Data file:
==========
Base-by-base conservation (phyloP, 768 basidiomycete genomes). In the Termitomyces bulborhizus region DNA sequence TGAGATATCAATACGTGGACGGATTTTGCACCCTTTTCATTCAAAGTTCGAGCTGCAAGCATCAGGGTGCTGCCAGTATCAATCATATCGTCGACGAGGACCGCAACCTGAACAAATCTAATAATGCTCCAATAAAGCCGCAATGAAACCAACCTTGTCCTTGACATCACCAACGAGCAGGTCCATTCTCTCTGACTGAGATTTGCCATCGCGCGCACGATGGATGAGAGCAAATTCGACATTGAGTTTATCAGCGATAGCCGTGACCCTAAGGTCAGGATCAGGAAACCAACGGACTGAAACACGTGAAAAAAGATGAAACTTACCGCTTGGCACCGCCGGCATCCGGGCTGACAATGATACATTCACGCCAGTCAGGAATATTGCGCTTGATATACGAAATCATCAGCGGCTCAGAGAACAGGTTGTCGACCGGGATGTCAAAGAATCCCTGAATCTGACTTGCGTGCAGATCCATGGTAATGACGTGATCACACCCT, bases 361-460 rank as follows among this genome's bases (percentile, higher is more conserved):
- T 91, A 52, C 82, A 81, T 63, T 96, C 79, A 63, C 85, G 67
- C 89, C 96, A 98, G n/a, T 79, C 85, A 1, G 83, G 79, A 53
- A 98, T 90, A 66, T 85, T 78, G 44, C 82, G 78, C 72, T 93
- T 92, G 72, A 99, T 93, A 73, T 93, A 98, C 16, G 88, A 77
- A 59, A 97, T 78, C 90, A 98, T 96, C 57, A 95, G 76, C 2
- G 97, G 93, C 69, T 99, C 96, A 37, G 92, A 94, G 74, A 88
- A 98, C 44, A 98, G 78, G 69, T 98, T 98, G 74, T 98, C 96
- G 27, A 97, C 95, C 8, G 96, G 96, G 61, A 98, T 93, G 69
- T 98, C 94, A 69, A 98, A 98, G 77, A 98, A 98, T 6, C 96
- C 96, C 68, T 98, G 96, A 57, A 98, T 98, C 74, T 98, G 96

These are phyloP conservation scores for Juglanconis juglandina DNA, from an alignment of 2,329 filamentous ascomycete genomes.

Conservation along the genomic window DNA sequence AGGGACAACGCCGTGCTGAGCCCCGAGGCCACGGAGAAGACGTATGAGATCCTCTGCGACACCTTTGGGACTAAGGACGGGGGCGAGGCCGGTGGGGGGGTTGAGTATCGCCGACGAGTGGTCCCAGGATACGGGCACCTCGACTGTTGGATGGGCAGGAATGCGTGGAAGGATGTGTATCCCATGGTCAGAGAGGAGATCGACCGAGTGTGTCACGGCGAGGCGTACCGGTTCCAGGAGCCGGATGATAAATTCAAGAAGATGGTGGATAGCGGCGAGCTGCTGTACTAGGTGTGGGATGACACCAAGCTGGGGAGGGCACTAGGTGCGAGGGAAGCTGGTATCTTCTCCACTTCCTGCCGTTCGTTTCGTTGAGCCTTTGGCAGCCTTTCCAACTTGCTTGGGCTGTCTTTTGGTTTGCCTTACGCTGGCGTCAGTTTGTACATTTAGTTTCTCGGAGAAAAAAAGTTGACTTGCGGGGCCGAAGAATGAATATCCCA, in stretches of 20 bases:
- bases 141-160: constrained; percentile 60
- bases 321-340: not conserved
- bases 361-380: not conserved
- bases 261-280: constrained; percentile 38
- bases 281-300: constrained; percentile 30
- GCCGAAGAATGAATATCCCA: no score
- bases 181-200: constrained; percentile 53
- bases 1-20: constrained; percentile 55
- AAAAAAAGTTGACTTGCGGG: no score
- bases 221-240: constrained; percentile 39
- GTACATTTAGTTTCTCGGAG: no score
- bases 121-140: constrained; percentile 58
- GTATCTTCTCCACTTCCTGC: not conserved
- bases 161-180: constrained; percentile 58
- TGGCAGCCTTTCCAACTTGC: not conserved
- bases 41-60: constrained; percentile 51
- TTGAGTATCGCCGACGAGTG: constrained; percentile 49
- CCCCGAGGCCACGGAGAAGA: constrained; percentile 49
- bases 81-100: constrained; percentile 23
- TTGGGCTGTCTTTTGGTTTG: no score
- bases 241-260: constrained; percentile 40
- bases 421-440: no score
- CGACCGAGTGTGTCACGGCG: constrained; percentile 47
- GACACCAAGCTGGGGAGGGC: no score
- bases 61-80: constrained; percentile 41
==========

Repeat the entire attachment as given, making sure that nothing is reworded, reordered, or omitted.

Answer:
Base-by-base conservation (phyloP, 768 basidiomycete genomes). In the Termitomyces bulborhizus region DNA sequence TGAGATATCAATACGTGGACGGATTTTGCACCCTTTTCATTCAAAGTTCGAGCTGCAAGCATCAGGGTGCTGCCAGTATCAATCATATCGTCGACGAGGACCGCAACCTGAACAAATCTAATAATGCTCCAATAAAGCCGCAATGAAACCAACCTTGTCCTTGACATCACCAACGAGCAGGTCCATTCTCTCTGACTGAGATTTGCCATCGCGCGCACGATGGATGAGAGCAAATTCGACATTGAGTTTATCAGCGATAGCCGTGACCCTAAGGTCAGGATCAGGAAACCAACGGACTGAAACACGTGAAAAAAGATGAAACTTACCGCTTGGCACCGCCGGCATCCGGGCTGACAATGATACATTCACGCCAGTCAGGAATATTGCGCTTGATATACGAAATCATCAGCGGCTCAGAGAACAGGTTGTCGACCGGGATGTCAAAGAATCCCTGAATCTGACTTGCGTGCAGATCCATGGTAATGACGTGATCACACCCT, bases 361-460 rank as follows among this genome's bases (percentile, higher is more conserved):
- T 91, A 52, C 82, A 81, T 63, T 96, C 79, A 63, C 85, G 67
- C 89, C 96, A 98, G n/a, T 79, C 85, A 1, G 83, G 79, A 53
- A 98, T 90, A 66, T 85, T 78, G 44, C 82, G 78, C 72, T 93
- T 92, G 72, A 99, T 93, A 73, T 93, A 98, C 16, G 88, A 77
- A 59, A 97, T 78, C 90, A 98, T 96, C 57, A 95, G 76, C 2
- G 97, G 93, C 69, T 99, C 96, A 37, G 92, A 94, G 74, A 88
- A 98, C 44, A 98, G 78, G 69, T 98, T 98, G 74, T 98, C 96
- G 27, A 97, C 95, C 8, G 96, G 96, G 61, A 98, T 93, G 69
- T 98, C 94, A 69, A 98, A 98, G 77, A 98, A 98, T 6, C 96
- C 96, C 68, T 98, G 96, A 57, A 98, T 98, C 74, T 98, G 96

These are phyloP conservation scores for Juglanconis juglandina DNA, from an alignment of 2,329 filamentous ascomycete genomes.

Conservation along the genomic window DNA sequence AGGGACAACGCCGTGCTGAGCCCCGAGGCCACGGAGAAGACGTATGAGATCCTCTGCGACACCTTTGGGACTAAGGACGGGGGCGAGGCCGGTGGGGGGGTTGAGTATCGCCGACGAGTGGTCCCAGGATACGGGCACCTCGACTGTTGGATGGGCAGGAATGCGTGGAAGGATGTGTATCCCATGGTCAGAGAGGAGATCGACCGAGTGTGTCACGGCGAGGCGTACCGGTTCCAGGAGCCGGATGATAAATTCAAGAAGATGGTGGATAGCGGCGAGCTGCTGTACTAGGTGTGGGATGACACCAAGCTGGGGAGGGCACTAGGTGCGAGGGAAGCTGGTATCTTCTCCACTTCCTGCCGTTCGTTTCGTTGAGCCTTTGGCAGCCTTTCCAACTTGCTTGGGCTGTCTTTTGGTTTGCCTTACGCTGGCGTCAGTTTGTACATTTAGTTTCTCGGAGAAAAAAAGTTGACTTGCGGGGCCGAAGAATGAATATCCCA, in stretches of 20 bases:
- bases 141-160: constrained; percentile 60
- bases 321-340: not conserved
- bases 361-380: not conserved
- bases 261-280: constrained; percentile 38
- bases 281-300: constrained; percentile 30
- GCCGAAGAATGAATATCCCA: no score
- bases 181-200: constrained; percentile 53
- bases 1-20: constrained; percentile 55
- AAAAAAAGTTGACTTGCGGG: no score
- bases 221-240: constrained; percentile 39
- GTACATTTAGTTTCTCGGAG: no score
- bases 121-140: constrained; percentile 58
- GTATCTTCTCCACTTCCTGC: not conserved
- bases 161-180: constrained; percentile 58
- TGGCAGCCTTTCCAACTTGC: not conserved
- bases 41-60: constrained; percentile 51
- TTGAGTATCGCCGACGAGTG: constrained; percentile 49
- CCCCGAGGCCACGGAGAAGA: constrained; percentile 49
- bases 81-100: constrained; percentile 23
- TTGGGCTGTCTTTTGGTTTG: no score
- bases 241-260: constrained; percentile 40
- bases 421-440: no score
- CGACCGAGTGTGTCACGGCG: constrained; percentile 47
- GACACCAAGCTGGGGAGGGC: no score
- bases 61-80: constrained; percentile 41